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Who Can Claim Exceptions Under Obamacare? Supreme Court to Weigh In. The Supreme Court hears arguments tomorrow on whether for-profit businesses can enjoy some exemptions to the healthcare law that non-profits do.

By Arlene Weintraub

entrepreneur daily

Opinions expressed by Entrepreneur contributors are their own.

Matt H. Wade
West face of the United States Supreme Court building in Washington, D.C.

On March 25, the Supreme Court will hear challenges to the Affordable Care Act brought by two for-profit companies: Hobby Lobby of Oklahoma City and Conestoga Wood Specialties of East Earl, Pa. Both companies say it's a violation of their owners' religious beliefs to include coverage for contraception as part of their health plans, which they are required to do under the ACA, otherwise known as Obamacare.

The Supreme Court is expected to hand down its final decision on the cases sometime this summer. In the meantime, legal experts predict other challenges to Obamacare could very well make it to the Supreme Court. And many agree this ruling will set a precedent that will start to clarify which companies can claim exceptions under the law and which can't.

"My hope is that the Court provide-bright line guidance, because what makes it difficult for companies is when there's uncertainty," says Brian G. Muse, a partner on the Affordable Care Act team at LeClairRyan in Williamsburg, Va. "Every company should be able to look at their situations and say, "Here's how we're organized, here's how we're managed, so this is what we have to do.'"

First it's important to understand the provision of the law that's being challenged in this case. The ACA requires that all companies with more than 50 full-time employees provide health coverage, and that the plans those companies offer include certain essential benefits. Those benefits must encompass a range of preventative healthcare services, among them contraceptives and the "morning after" pill. Companies that violate the mandate to provide those essential benefits could face a fine of $100 per eligible employee per day.

Under the law, only non-profit religious employers, such as churches, can be exempted from covering contraception. But Hobby Lobby and Conestoga Wood contend that they should have the freedom to design their health plans in accordance with their management's religious tenets.

Muse believes the crux of the case will come down to the Supreme Court deciding if rights provided to non-profits should extend to for-profit companies. "Where the courts have been fairly unanimous is they recognize that corporations cannot take advantage of exceptions to providing contraceptive care based on religious grounds," Muse says. Still, there's always a chance the Supreme Court—which hasn't weighed in on the issue until now—could decide to make an exception for private for-profit companies that are closely held by people with strong religious beliefs, Muse says.

Such a decision could give rise to new challenges for both employers and insurers, says Matthew L. Kinley, a partner at Tredway, Lumsdaine & Doyle in Los Angeles. Because current health plans were designed to comply with the law, insurers are generally not set up to remove certain elements, such as contraception, at the will of individual employers, he says. "This is a practical issue," Kinley says. "Most companies that buy coverage from [traditional insurers] don't have the right or the ability to shape what's in that plan." Only companies that partially self-fund their health coverage—an option that is now being offered to small employers—would have such freedom to tailor their plans, he says.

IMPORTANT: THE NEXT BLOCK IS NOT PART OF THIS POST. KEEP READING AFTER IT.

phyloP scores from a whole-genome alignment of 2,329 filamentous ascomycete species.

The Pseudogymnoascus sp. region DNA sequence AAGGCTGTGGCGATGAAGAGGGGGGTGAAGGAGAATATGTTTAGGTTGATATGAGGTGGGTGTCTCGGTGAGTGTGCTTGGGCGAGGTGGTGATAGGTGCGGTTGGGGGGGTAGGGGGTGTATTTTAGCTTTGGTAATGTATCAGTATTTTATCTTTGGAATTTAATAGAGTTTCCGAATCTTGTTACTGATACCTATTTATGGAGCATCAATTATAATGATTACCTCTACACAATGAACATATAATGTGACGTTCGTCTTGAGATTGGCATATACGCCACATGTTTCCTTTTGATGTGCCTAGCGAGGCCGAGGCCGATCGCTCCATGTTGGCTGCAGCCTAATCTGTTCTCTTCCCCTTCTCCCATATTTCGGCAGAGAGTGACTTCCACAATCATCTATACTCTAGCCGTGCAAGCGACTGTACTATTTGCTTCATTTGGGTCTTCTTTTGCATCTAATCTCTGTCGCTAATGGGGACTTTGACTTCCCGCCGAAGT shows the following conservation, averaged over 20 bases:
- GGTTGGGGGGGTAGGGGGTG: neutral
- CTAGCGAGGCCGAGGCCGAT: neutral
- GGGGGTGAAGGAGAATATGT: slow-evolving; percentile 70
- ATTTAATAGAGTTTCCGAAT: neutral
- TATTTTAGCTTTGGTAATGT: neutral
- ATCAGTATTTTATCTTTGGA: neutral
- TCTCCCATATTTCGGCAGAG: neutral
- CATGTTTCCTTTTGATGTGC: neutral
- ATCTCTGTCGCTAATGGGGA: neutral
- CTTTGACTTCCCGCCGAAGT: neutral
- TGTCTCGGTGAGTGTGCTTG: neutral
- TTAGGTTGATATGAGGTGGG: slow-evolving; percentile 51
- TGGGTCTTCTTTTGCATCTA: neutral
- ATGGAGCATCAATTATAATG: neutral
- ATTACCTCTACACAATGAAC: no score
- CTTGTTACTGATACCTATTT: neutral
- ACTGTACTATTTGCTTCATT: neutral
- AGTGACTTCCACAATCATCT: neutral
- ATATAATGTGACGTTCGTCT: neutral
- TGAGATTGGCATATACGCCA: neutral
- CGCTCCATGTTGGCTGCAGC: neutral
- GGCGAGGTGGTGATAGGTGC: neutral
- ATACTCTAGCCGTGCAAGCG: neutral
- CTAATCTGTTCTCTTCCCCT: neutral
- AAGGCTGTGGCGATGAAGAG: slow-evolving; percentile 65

So far, the requirement to cover contraceptives is the only challenge to a particular provision in the ACA that has made it all the way up to the Supreme Court, but there could very well be more such lawsuits, especially as companies get closer to their deadlines for complying. Companies with more than 100 full-timers have until next year to get their plans in place, while those with 50 to 99 will need to comply starting in 2016.

Among the most contentious issues that some lawyers predict could end up in courtrooms is the definition of a full-timer, which under the ACA is any employee working more than 30 hours a week. Several groups representing service-based industries such as restaurants, which employ many people who work less than 40 hours a week, are fighting for the definition of a part-timer to be changed to 40 hours.

And there is already pending litigation on the question of whether or not federally run insurance exchanges can provide subsidies to patients who buy plans there. "The law itself says the subsidies are provided by state-run exchanges," says Ryan Sarni, a lawyer with the Mountain States Employers Council in Denver. On March 25, a federal appeals court will hear arguments on the question of whether the subsidies should also be available in the 36 states where the federal government is running the exchanges because those states declined to set them up themselves.

Sarni expects more issues will bubble up with the continued rollout of Obamacare. "This is one of the biggest changes to our social structure since Medicare," Sarni says. "So there's going to be a lot of litigation to sort it out and identify different issues that aren't so clear."

Arlene Weintraub has over fifteen years of experience writing about health care, pharmaceuticals and biotechnology and the author of a book on the anti-aging industry, Selling the Fountain of Youth (Basic Books, 2010).She has been published in USA Today, US News & World Report, Technology Review, and other media outlets. She was previously a senior health writer for BusinessWeek.

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